There was once a time not too long ago when there was genuine excitement and anticipation that was in the air. Waaaay back in November 2019, we were on the cusp of dramatic expansion of brand new, exciting streaming platforms to challenge the dominance of Netflix, none quite as intriguing as the launch of Apple TV+. Not only was I a loyal and dedicated I Phone user who was gonna get several months of the new service for free, but at the time I was still an executive at one of the studios supplying them with original content. What’s more, a whole bunch of recent and longtime colleagues were running their efforts, so I even had inside information about what was really going on.
But while my company was supplying a big-budget, high-gloss, critically acclaimed sci-fi effort from the mind of the creator of BATTLESTAR: GALACTICA Ron Moore called FOR ALL MANKIND, the data we had insight to said virtually nobody was watching, at least on a television. What Apple executives claimed was that far and away their most viewed program was THE MORNING SHOW, a frothy, celebrity-driven and far lighter drama that was indeed expensive thanks to the dream team casting (and executive producer efforts) of Reese Witherspoon and Jennifer Aniston, not to mention Steve Carell, but a much more digestible show set against the backdrop of a TODAY SHOW-like world, complete with thinly veiled references to the misoygyny of Matt Lauer and the ambitions of Katie Couric and Savannah Guthrie, among others. And since a whole lot of Netflix consumption was apparently happening on Apple devices, all the more reason for us to believe that fans of Aniston’s Rachel Green from FRIENDS were gravitating towards her newest starring role.
Following Netflix’s lead, Apple dumped entire seasons of their new lineup of eclectic originals all at once into the ecosystem, and being a loyal company man, I chose to invest the spare time I had into watching FOR ALL MANKIND and some of the other dramas out there in the streaming-verse. THE MORNING SHOW, we figured, would be caught up on when time allowed, say, around the Christmas holidays. I watched Season 1 in a comfortable large bed, with someone I actually got along with at that moment, and looked forward to some more viewing in a similar setting.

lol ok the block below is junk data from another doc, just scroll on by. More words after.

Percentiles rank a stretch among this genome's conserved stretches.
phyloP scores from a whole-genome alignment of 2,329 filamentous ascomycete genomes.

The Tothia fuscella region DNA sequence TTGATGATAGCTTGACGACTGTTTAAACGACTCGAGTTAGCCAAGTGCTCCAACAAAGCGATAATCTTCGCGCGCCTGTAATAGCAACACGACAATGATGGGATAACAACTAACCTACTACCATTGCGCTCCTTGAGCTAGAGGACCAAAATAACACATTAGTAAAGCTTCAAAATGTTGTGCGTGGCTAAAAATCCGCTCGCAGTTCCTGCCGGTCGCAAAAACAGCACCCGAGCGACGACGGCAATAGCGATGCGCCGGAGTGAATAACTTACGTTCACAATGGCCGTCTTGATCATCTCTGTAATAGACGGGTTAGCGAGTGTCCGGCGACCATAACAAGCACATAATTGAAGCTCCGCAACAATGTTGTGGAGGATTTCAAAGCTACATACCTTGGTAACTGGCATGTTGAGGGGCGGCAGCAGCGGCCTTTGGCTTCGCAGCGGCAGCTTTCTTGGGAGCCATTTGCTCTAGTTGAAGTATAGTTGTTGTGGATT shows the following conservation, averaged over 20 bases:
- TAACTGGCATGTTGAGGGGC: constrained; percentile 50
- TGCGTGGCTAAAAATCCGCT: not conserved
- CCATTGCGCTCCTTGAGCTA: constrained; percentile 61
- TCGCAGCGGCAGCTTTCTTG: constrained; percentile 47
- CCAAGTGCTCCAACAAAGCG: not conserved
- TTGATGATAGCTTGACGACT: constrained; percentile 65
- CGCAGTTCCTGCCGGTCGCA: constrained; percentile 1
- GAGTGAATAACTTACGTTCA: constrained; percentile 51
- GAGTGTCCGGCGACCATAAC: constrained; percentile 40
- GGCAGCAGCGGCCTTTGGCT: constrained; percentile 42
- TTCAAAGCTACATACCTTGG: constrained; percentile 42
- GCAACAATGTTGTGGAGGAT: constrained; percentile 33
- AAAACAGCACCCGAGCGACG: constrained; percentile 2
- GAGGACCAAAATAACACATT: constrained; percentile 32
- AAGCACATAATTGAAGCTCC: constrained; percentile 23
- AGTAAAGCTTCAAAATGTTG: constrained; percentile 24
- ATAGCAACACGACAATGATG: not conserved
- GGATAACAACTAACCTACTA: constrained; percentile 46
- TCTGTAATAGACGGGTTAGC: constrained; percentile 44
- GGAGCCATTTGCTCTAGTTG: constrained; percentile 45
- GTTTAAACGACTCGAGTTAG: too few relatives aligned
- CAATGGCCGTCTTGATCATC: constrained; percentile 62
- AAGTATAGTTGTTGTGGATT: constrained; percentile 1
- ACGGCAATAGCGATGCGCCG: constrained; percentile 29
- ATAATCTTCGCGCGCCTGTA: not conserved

Well, anyone who knows me knows what happened after that to me and, subsequently, the world. I don’t need to regurgitate the sordid details of my near-death experiences and, these days, even supplying a few extra details could result in undesired consequences for me.
By the time I actually did get around to watching Season 1 I was in a different setting. alone, navigating a Smart TV for the first time. In the middle of that attempt to watch a full season, a few more uncomfortable disruptions occurred. But soon after my world finally came back to normal I thought I had some new reasons to reinvest myself in watching THE MORNING SHOW. Apple had an opening for an executive that I was personally invited by the department head to interview more. I thought this was a layup, considering the history and what I thought were extremely positive feelings from the top of the company down. My zoom interviews went, I thought, fantastically. But in an overly democratic setting where my fate was ultimately determined by the rank and file who would eventually report to me, I apparently didn’t go over quite as well. I was quietly and without much explanation passed upon. And, eventually, the team at Apple stopped returning my phone calls and e-mails entirely.
So you’ll need to forgive me a bit for not wanting to catch up with this show until Season 3 dropped this week. It doesn’t bring back the best memories for me. And, apparently, this season’s storylines are dredging up a lot of events of the past couple of years that have disrupted way more lives than mine, including those of the shows’ protagonists. The season opener has Aniston’s Alex Levy, now anchoring an “unfiltered” interview show on her network’s struggling “+” platform, being flustered when she is confronted with the question of how we as a society are having trouble getting back to normal after being in lockdown. As viewers to Season 2 know, Alex had more than her share of issues with COVID and quarantine, and lost quite a bit of her soul and her appeal in the process. As THE HOLLYWOOD REPORTER’s Daniel Fienberg recounted, it was no easier for many reviewers to get through it than it was for the cast: